#229 How Do I Tend to Relationships Over Time?
#229 How Do I Tend to Relationships Over Time?

I was at a conference recently where the mantra was “Always Be Connecting”. It is probably good advice as we never know who we might meet, how we might help each other and ultimately what relationships we might cultivate.

And yet, if we are only connecting then it feels like we are missing something. It feels more transactional than relational.

I like to think of relationships as a deeper bond where we care for each other and are willing to help outside of any direct transaction. There is no accounting ledger. This is not to imply that relationships need to last for life. They don’t, because our lives lead us in all directions and unless they are watered by periodic contact and energy they inevitably weaken over time.

3Cs of Relationships

In that respect I like to talk about the 3Cs of Relationship:

  • Cultivate: This is about forming and nurturing new relationships. This is where we intentionally go beyond transactions and seek to form a deeper bond with another person.
  • Cherish: This is about maintaining and valuing existing relationships. This word signifies holding something dear and taking good care of it, which fits well with the idea of keeping a relationship strong and healthy.
  • Compost: This is about ending relationships in a way that allows for new growth. It isn’t about suddenly ending all contact, but it is about acknowledging that a relationship has run its course. That a relationship is primarily about the past and has a whiff of nostalgia about it – for what may have been lost. That the energy in the relationship is somewhat stuck.

I find this brings more intentionality to my relationships. Letting relationships limp along and spending time with people out of a sense of duty serves no one. It also frees us to truly think in terms of cultivating and cherishing.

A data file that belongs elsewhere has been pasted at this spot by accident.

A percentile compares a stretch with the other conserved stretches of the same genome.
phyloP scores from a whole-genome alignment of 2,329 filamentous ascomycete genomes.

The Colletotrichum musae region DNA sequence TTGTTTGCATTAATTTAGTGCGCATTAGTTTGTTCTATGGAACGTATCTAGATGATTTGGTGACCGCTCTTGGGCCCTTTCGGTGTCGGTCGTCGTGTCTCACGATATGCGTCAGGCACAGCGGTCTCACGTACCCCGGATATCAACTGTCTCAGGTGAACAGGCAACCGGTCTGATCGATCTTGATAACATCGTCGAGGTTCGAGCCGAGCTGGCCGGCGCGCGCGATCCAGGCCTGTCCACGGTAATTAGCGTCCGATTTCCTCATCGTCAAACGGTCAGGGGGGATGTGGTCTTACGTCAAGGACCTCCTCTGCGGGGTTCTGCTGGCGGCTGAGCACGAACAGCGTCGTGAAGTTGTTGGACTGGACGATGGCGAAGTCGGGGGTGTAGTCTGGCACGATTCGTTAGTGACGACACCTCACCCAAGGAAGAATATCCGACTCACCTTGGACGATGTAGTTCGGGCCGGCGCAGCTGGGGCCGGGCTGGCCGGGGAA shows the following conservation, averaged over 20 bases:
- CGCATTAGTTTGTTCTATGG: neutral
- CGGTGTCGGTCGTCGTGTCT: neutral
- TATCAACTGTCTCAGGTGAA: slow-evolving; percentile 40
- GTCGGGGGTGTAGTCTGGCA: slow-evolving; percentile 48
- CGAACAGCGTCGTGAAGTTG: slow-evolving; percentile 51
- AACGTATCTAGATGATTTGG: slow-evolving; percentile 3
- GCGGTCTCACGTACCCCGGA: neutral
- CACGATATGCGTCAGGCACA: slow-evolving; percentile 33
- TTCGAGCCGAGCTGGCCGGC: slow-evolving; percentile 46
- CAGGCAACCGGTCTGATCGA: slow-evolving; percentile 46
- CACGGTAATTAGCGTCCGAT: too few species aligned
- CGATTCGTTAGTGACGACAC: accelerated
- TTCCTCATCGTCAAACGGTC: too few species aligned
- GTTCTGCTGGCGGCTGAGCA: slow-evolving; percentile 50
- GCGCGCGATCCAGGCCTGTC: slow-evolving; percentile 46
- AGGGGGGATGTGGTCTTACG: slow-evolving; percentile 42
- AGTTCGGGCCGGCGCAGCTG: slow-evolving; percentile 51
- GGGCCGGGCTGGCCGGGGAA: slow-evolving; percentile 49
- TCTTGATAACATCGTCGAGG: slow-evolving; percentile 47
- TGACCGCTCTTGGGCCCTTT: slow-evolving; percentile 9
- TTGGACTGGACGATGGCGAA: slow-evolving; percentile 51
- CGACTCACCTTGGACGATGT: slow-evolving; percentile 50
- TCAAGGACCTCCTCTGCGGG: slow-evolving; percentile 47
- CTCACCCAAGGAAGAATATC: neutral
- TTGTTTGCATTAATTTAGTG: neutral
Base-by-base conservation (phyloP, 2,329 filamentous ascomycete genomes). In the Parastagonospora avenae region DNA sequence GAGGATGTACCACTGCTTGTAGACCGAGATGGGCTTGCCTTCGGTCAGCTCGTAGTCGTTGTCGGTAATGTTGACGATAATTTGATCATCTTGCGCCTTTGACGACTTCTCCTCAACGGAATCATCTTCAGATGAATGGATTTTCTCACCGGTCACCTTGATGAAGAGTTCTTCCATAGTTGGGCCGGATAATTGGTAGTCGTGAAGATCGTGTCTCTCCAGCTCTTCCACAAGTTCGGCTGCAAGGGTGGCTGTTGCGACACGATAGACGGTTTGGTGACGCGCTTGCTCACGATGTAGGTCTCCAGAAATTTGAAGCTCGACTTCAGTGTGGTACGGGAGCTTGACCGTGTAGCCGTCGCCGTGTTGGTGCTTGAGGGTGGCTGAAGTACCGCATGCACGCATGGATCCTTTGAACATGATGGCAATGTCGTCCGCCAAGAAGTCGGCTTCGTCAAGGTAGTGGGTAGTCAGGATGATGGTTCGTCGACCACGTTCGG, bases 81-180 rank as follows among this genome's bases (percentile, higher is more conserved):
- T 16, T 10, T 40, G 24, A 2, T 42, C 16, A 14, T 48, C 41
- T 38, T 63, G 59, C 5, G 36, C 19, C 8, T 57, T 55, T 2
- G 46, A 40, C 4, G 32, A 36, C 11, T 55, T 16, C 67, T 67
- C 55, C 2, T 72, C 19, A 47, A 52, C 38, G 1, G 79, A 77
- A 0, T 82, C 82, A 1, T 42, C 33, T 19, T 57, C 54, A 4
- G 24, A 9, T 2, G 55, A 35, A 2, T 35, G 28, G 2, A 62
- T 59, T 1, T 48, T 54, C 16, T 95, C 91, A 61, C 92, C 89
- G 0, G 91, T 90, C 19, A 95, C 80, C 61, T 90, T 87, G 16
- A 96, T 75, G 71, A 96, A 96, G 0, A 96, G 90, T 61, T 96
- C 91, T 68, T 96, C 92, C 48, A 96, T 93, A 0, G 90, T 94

So, ask yourself: What relationship might I cultivate today?

Questions in the Image:

  • How do I tend to relationships over time?
  • What relationship would I like to cultivate?
  • What relationship might I cherish today?
  • What relationships no longer serve?

Want to Read More Around This Topic?

Leaders Eat Last by Simon Sinek (link to Amazon.co.uk). The author discusses the importance of fostering strong relationships within organisations. The book argues that effective leaders prioritise the well-being of their team members, building an environment that allows relationships to be nurtured and cherished over time, leading to a more productive and harmonious workspace.

Nurturing Curiosity – Daily Practice: This is part of the Nurturing Curiosity series of tools, insights and questions designed to help nurture curiosity as part of our daily practice. In point of fact, every interaction we have is an opportunity to question what we are observing and how we and others are seeing the world. Also remember that questions come in many forms throughout our day. I had a situation this morning where I was asked the exact same question twice by the same person. My sense is that my second answer wasn’t as patient as it might have been. Could I have responded differently? Yes. So, I apologized in case the person felt I had been a little short. The long-term relationship is what is important, not me being right or wrong in a particular moment in time.

About Tom O’Leary

I coach, mentor and teach leaders who are shaping a brighter future.

Leadership can be lonely, the challenges daunting, and the workload overwhelming. I help leaders feel heard, gain clarity, take action, build confidence and thrive! Leaders matter. Their work matters. We need them at their best!

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This means spending time contemplating what might be possible so that when we take action, we can bring all our energy and power to bear.

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